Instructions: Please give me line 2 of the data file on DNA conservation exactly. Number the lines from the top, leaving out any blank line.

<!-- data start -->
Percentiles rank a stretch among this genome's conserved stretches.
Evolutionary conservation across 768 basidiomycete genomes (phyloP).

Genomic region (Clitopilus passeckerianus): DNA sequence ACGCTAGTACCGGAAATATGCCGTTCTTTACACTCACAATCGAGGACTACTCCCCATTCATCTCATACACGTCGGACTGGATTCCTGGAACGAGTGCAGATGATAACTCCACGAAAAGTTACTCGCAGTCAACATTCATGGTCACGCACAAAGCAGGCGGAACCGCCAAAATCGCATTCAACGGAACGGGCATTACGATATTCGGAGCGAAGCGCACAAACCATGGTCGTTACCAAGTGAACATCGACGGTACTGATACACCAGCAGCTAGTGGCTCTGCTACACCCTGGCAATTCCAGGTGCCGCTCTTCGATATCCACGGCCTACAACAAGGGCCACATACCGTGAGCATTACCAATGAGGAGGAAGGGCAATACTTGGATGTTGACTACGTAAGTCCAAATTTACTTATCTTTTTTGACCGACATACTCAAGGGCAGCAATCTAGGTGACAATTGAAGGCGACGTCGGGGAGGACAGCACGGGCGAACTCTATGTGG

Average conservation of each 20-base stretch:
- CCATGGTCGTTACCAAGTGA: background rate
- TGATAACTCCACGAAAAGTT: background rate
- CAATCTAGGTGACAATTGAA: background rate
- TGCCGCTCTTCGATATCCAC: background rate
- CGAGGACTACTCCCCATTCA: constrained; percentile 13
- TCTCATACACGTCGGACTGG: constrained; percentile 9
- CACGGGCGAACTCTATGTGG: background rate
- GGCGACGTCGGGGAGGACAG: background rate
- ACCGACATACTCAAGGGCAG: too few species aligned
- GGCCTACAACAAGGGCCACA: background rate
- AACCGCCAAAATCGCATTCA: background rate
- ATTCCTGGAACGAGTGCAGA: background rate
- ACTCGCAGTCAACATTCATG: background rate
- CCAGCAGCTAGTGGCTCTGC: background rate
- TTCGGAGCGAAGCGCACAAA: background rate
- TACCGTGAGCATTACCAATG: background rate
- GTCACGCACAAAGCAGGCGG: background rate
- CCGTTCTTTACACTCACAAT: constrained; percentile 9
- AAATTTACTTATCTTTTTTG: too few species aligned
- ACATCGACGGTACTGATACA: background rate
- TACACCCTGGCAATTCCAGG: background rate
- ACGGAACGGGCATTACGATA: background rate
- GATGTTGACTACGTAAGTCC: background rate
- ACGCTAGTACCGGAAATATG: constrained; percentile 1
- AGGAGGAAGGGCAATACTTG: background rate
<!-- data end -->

Evolutionary conservation across 768 basidiomycete genomes (phyloP).